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Adam Novy on Plot: Skyfall photo

In 2010, we published Adam Novy's The Avian Gospels as two volumes, kind of Old and New Testament style. Having sold out of the two-volume edition, the book is now newly available, now been recombined back into a single volume with rounded corners, gilded edges, a ribbon bookmark, and Bible-style line numbering.

We are super excited! To celebrate, we are calling this "Adam Novy Week" and will feature an excerpt, interview, trailer, or some other kind of Adam Novy miscellany every day. Today: Adam has some thoughts on the most recent Bond movie, Skyfall. Purchase the book here


I liked Skyfall a lot, but it lost its power somewhere in the middle and the final forty minutes or so were simply boring, in spite of all the explosions.  

A problem with certain plots is that the strongest moment in the story may happen well before the climax. In Skyfall, the most important part of the film occurs at the very beginning, (SPOILER ALERT) when Bond is wrestling inconclusively with a bad guy on the top of a moving train. In a way, they’re like a single body, wrestling itself. Mum—Bond’s boss, played by Judi Dench—gives the order for a not-so-accurate sniper to shoot the bad guy, even though he’s fighting Bond in such a way that there is no clear shot at all, which Mum is quite aware of. The sniper misses, hitting Bond and nearly killing him. In this instant, Bond learns that he’s expendable to Mum, who he loves like his own mother. He represses this information for the rest of the film, and the movie seems to think that Bond cannot be Bond, and England can’t be England, in all their swaggering colonial immunity to conscience, self-awareness, and discretion, unless they stay repressed.

Not long after this happens, England’s spying headquarters is attacked by a terrorist mastermind-type who is revealed to be an ex-secret agent named Silva, who was alienated by Mum when she traded him for some hostages or something, I can’t remember, but the point is that she sacrificed him just like she sacrificed Bond. But Silva, who escapes whoever Mum sold him to, does not repress his anger and his grief, he prosecutes his rage through acts of vengeance, and by making funny bad-guy speeches. In a related matter, Silva is gay, no doubt because he’s actually thought about his feelings. Weakness, decadence, and homosexuality are treated by the film as one thing with many names, all of which are precipitated by an exploration of self. But the last thing Bond will ever do is think about how he feels. At the end, he actually weeps when Mum is killed, even though she’s thrilled to pull the trigger on him.

In another kind of film, this sympathy with the abuser would be almost too dark to bear—Samuel L. Jackson’s character in Django Unchained comes to mind, though Bond is not about race, but still, Mum does say KILL HIM and Bond sticks by her—but this is Bond, and all in good fun. And yet, the film begins to lose momentum when Bond brings Silva back to England, at what I make the hour-and-thirty-minute mark.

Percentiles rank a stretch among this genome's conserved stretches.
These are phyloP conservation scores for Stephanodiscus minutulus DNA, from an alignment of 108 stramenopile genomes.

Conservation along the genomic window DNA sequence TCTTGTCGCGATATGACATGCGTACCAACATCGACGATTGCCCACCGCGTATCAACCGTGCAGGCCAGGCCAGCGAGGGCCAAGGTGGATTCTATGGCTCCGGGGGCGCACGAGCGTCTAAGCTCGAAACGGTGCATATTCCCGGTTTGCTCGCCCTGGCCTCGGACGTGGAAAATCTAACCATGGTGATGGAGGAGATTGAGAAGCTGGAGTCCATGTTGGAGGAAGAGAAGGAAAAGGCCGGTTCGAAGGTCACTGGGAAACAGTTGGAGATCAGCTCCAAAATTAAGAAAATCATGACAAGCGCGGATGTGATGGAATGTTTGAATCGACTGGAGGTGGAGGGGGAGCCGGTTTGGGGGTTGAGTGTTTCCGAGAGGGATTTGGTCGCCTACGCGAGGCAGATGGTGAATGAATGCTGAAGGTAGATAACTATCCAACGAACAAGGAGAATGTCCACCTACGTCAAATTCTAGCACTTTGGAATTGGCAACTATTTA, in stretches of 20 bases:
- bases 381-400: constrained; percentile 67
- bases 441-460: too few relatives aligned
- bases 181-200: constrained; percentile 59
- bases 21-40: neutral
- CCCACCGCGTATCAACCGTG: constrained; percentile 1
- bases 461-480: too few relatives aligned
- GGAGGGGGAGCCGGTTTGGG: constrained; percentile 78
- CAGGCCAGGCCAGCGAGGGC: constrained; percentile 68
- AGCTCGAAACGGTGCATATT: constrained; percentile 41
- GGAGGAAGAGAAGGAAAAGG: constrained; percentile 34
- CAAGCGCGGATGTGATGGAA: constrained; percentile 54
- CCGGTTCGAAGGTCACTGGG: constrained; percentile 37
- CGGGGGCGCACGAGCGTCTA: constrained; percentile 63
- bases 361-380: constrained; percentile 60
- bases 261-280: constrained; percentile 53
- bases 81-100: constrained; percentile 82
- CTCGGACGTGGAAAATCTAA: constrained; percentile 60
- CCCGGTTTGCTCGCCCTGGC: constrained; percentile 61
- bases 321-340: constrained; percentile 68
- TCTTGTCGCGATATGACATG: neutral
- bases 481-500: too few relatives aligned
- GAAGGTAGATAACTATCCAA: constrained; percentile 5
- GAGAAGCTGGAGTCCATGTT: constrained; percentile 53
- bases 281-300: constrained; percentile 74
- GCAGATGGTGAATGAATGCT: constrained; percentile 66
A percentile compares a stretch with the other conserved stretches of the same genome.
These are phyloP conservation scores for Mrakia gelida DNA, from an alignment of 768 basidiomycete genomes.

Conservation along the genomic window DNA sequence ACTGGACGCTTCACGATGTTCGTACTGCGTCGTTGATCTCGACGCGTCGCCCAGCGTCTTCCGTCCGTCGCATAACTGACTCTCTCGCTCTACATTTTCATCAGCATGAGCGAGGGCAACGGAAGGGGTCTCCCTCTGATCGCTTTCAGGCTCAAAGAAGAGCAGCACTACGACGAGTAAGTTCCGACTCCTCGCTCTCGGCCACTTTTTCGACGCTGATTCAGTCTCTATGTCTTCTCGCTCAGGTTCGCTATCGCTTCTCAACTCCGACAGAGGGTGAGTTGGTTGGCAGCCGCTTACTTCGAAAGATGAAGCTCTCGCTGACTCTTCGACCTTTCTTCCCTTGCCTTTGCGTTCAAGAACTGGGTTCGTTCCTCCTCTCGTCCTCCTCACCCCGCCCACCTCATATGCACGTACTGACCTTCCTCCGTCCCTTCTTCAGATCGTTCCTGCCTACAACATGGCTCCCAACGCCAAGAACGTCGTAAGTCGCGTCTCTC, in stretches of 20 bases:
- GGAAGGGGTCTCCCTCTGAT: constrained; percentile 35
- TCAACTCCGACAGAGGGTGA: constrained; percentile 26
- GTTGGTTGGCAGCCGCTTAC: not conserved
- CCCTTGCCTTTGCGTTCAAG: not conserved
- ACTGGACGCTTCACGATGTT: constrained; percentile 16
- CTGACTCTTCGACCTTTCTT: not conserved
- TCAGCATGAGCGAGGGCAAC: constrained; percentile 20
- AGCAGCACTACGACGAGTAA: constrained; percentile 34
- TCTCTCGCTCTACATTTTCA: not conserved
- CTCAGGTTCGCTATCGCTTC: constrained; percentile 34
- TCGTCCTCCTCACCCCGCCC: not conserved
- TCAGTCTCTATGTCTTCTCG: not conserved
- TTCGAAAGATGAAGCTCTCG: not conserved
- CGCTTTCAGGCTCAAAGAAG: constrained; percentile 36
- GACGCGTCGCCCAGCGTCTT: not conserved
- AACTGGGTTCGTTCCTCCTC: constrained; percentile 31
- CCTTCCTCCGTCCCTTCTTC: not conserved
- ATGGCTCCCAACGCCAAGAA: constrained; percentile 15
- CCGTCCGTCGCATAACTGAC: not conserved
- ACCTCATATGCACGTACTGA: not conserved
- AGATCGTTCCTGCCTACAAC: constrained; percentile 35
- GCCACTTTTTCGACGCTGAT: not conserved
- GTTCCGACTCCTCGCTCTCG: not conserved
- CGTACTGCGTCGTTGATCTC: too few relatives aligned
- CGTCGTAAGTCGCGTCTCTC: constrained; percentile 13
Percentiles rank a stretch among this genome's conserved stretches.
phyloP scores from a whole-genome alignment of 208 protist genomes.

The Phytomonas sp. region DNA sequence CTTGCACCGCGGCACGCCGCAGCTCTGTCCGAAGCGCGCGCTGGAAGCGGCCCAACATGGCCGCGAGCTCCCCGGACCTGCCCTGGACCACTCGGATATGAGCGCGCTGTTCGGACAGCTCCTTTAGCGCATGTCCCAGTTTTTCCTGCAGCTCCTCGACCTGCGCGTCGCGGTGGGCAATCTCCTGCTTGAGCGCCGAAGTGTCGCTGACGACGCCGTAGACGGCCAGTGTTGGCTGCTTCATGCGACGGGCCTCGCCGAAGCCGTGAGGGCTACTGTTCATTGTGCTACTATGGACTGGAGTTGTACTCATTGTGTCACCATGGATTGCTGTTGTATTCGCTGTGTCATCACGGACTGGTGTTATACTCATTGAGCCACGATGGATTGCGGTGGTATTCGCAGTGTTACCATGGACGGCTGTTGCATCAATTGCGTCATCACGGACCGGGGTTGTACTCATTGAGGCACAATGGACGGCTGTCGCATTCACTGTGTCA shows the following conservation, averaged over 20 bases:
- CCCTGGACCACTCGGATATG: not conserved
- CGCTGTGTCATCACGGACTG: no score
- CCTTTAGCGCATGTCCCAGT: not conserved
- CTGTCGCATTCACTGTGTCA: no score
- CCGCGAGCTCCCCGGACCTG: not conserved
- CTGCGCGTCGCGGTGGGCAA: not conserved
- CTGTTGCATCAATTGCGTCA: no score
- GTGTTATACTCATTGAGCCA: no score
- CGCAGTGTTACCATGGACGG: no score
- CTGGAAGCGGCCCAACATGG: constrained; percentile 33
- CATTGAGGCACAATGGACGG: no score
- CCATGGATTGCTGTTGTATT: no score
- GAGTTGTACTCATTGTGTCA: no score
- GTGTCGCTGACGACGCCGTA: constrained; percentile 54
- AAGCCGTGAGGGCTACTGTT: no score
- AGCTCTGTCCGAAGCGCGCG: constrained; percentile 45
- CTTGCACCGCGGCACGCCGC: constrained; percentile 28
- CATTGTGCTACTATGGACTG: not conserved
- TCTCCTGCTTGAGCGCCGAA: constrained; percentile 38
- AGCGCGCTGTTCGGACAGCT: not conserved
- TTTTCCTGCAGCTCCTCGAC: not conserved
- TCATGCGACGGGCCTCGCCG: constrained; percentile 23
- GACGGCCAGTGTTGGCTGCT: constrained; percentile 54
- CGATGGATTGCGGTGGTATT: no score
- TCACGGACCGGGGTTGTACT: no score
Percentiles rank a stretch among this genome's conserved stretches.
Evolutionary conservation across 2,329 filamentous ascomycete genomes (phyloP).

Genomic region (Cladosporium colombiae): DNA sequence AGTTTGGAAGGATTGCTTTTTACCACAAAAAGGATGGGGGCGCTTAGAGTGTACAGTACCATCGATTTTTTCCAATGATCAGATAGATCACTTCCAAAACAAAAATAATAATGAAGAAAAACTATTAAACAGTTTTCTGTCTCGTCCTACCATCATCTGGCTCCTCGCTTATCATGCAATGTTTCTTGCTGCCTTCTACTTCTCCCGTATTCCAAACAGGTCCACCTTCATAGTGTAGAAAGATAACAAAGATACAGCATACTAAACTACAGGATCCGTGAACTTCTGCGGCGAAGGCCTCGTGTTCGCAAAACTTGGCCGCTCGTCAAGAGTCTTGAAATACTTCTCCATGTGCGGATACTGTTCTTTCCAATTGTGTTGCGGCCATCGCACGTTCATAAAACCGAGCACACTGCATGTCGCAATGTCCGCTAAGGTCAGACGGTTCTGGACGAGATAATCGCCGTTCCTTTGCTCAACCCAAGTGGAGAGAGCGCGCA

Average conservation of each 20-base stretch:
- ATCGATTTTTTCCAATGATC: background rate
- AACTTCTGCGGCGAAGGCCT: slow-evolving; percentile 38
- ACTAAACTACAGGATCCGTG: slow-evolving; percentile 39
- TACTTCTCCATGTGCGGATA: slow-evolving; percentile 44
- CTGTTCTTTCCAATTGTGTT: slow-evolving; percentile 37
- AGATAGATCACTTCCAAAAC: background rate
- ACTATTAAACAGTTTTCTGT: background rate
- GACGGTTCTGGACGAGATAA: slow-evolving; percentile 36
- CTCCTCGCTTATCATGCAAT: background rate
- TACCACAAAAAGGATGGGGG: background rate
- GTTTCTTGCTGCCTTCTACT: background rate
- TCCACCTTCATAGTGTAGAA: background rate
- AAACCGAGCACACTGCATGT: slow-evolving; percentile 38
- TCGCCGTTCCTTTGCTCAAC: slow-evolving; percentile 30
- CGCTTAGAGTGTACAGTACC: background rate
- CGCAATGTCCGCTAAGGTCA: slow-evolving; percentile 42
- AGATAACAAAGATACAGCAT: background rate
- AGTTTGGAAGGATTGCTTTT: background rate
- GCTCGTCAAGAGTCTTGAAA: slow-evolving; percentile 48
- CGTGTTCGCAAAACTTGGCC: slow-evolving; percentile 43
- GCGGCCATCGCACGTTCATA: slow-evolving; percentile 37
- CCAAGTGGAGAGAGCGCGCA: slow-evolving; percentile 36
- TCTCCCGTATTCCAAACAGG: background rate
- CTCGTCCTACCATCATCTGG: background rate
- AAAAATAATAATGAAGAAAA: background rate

In other words, the audience and Bond learn all they’re going to learn in the film’s first fifteen minutes, and after that, there’s nothing left to do but watch the film repeat itself. The question is how to re-organize the plot to maximize the power it leaves dormant. The first scene—Mum giving orders to shoot—should be the final scene. The film should begin with the attack on Mum’s office, and Bond should be lied to by Mum about the bomber’s identity. The truth of Silva’s alienation should be gradually discovered, by Bond and by the audience, and Silva should explain himself at some point, so his story is actually a surprise, instead of how he tells his story now, which is cool, but leaves no real impression apart from the bit with the phony teeth, which, if you haven’t seen the movie, see it for that.

Bond and Silva should fight in such a way that makes ambiguous the distinctions between the two; the single body, wrestling itself. The film already flirts with this by staging the final (incredibly boring) gunfight in Bond’s childhood home, a sooty Scottish orphanage called Skyfall. Mum should give the order to shoot and Bond should be shot. This way, the best part of the movie would not happen with two hours and ten minutes still to go; the story would actually be dramatic. Yes, Bond would be alienated from England, but this would give the inevitable sequel something interesting to do, and also, alienation is a memorable note to end on. Have you ever complained about the end of Seven?

Not every story can have the climax be the strongest, most meaningful moment. Skyfall could have. It’s a missed opportunity.



image: Columbia Pictures